Sezze (or Sezza) is a town and comune in the Province of Latina, central Italy, about 65 kilometres (40 mi) south of Rome and 10 kilometres (6 mi) from the Mediterranean coast. The historical center of Sezze is located on a high hill commanding the Pontine plain.
|Comune di Sezze|
|Frazioni||Casali, Ceriara, Colli, Crocemoschitto, Foresta, Sezze Scalo|
|• Mayor||Sergio Di Raimo|
|• Total||101 km2 (39 sq mi)|
|Elevation||319 m (1,047 ft)|
(28 February 2017)
|• Density||250/km2 (640/sq mi)|
|Time zone||UTC+1 (CET)|
|• Summer (DST)||UTC+2 (CEST)|
|Patron saint||St. Charles of Sezze|
The area has been known for its fine climate since Roman times: warm and dry in summer, cool in winter.
According to a legend, the city was founded by the mythical hero Hercules, after his victory over the Lestrigones, a population of giant cannibals living in southern Lazio. The town coat of arms features the white Nemean lion which Hercules slew in the first labor.
The historical Setia appeared around the 5th century BC as the Volscan settlement member of the Latin League. It became a Roman colony in 382 BC, and flourished because of its strategic and commercial position near the "pedemontana" way and the Appian Way, the road that connected Rome to southern Italy.
During the Civil War between Gaius Marius and Sulla, Setia supported the former and was later punished by the victorious Sulla (82 BC). In the Imperial period Setia was famous for its villas, and its wines were praised by Martial, Juvenal and Cicero.
According to Plutarch, Roman dictator Julius Caesar had plans to drain the wetlands around the city to create new farmland however he was assassinated before these plans could come to fruition. While not directly stated, it could be assumed this land would be cultivating grapes for the cities wine production.
In the early Middle Ages the city had a troubled life due to its location near the main road of communication. But in 956 it was freed from the Papal authority and organized itself as a commune with laws of its own. Later, several popes sojourned in Sezze, including Gregory VII (1073), Paschal II (1116) and Lucius III (1182).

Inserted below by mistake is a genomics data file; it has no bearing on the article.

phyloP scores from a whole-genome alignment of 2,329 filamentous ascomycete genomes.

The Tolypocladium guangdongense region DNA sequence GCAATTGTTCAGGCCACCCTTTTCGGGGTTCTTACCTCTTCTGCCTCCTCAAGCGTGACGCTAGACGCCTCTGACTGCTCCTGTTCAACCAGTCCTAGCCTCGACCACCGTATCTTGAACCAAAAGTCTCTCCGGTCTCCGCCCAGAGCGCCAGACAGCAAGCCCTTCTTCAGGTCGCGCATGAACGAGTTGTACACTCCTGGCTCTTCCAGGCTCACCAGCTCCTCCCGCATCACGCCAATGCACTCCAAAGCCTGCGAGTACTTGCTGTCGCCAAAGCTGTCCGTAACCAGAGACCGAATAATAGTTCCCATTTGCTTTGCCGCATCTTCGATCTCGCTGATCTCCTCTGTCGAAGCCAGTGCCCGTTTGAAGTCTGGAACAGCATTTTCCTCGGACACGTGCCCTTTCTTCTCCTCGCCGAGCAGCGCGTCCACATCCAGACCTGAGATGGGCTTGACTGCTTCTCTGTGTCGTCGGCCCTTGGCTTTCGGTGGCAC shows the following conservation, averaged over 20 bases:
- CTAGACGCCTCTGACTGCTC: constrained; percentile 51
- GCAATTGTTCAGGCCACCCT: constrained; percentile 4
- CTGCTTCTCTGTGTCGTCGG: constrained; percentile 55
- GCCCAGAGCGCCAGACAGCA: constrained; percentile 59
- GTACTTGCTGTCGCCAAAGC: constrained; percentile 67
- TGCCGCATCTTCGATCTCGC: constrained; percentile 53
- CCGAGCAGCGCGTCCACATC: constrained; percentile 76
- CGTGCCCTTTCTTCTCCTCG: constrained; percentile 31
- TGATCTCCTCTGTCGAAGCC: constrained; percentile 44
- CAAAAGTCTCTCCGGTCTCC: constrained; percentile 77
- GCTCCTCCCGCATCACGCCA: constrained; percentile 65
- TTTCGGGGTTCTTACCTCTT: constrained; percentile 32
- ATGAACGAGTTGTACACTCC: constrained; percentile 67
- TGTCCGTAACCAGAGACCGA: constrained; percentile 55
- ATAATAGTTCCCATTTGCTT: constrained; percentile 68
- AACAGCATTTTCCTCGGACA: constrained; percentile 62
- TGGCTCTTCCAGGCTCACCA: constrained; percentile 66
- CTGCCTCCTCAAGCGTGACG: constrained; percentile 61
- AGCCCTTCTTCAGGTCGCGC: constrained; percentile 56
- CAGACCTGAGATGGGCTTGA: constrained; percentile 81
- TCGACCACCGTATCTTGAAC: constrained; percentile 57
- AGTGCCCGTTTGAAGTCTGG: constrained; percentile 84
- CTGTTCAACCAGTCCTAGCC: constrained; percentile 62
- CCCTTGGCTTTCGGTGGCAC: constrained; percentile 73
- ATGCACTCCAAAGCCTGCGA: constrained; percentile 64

The semi-autonomous status lasted until the city, after decades of skirmishes and wars with neighboring Sermoneta and Priverno, was conquered by the troops of the Caetani family in 1381. After 12 years the Setini revolted and exterminated the occupiers and, once free, they returned under the protection of the Pope.
In 1656, after suffering the ravages of plague, and raids from Spanish and Austrian troops, the population was reduced by half.
In 1690 one of the first academies in Italy, the scientific-literary Academy of the "Abbozzati", was founded in Sezze.
In 1798 all of Lazio was occupied by French troops. The Setini rebelled, exterminating the garrison: they avoided a bitter revenge only by paying a large sum of money.
In the late 19th century the city was annexed to the newly formed Kingdom of Italy.
During World War II some churches and buildings in the historical center were destroyed by the American bombardments.
Many of the original city walls still exist, built of large blocks of limestone in the polygonal style. This style is also seen in several terrace walls belonging to a later date, indicated by the careful jointing and bossing of the blocks of which they are composed. Such intentional archaism is by no means uncommon in the neighborhood of Rome.
The modern town, occupying the ancient site, is an episcopal see, with a much-restored 13th-century Gothic cathedral.
Sezze is connected to the railway line Rome–Naples. The main road connection is the modern SS7, which bears the name of the ancient Appian Way.
- "Superficie di Comuni Province e Regioni italiane al 9 ottobre 2011". Istat. Retrieved 16 March 2019.
- "Popolazione Residente al 1° Gennaio 2018". Istat. Retrieved 16 March 2019.
- Stillwell, Richard; MacDonald, William L.; Holland, Marian. "SETIA (Sezze) Italy". perseus.tfts.edu (The Princeton Encyclopedia of Classical Sites). Retrieved 26 January 2016.
- "Plutarch • Life of Caesar". penelope.uchicago.edu. Retrieved 2020-08-03.
- Annalisa Marzano Roman Villas in Central Italy: A Social and Economic History , p. 455, at Google Books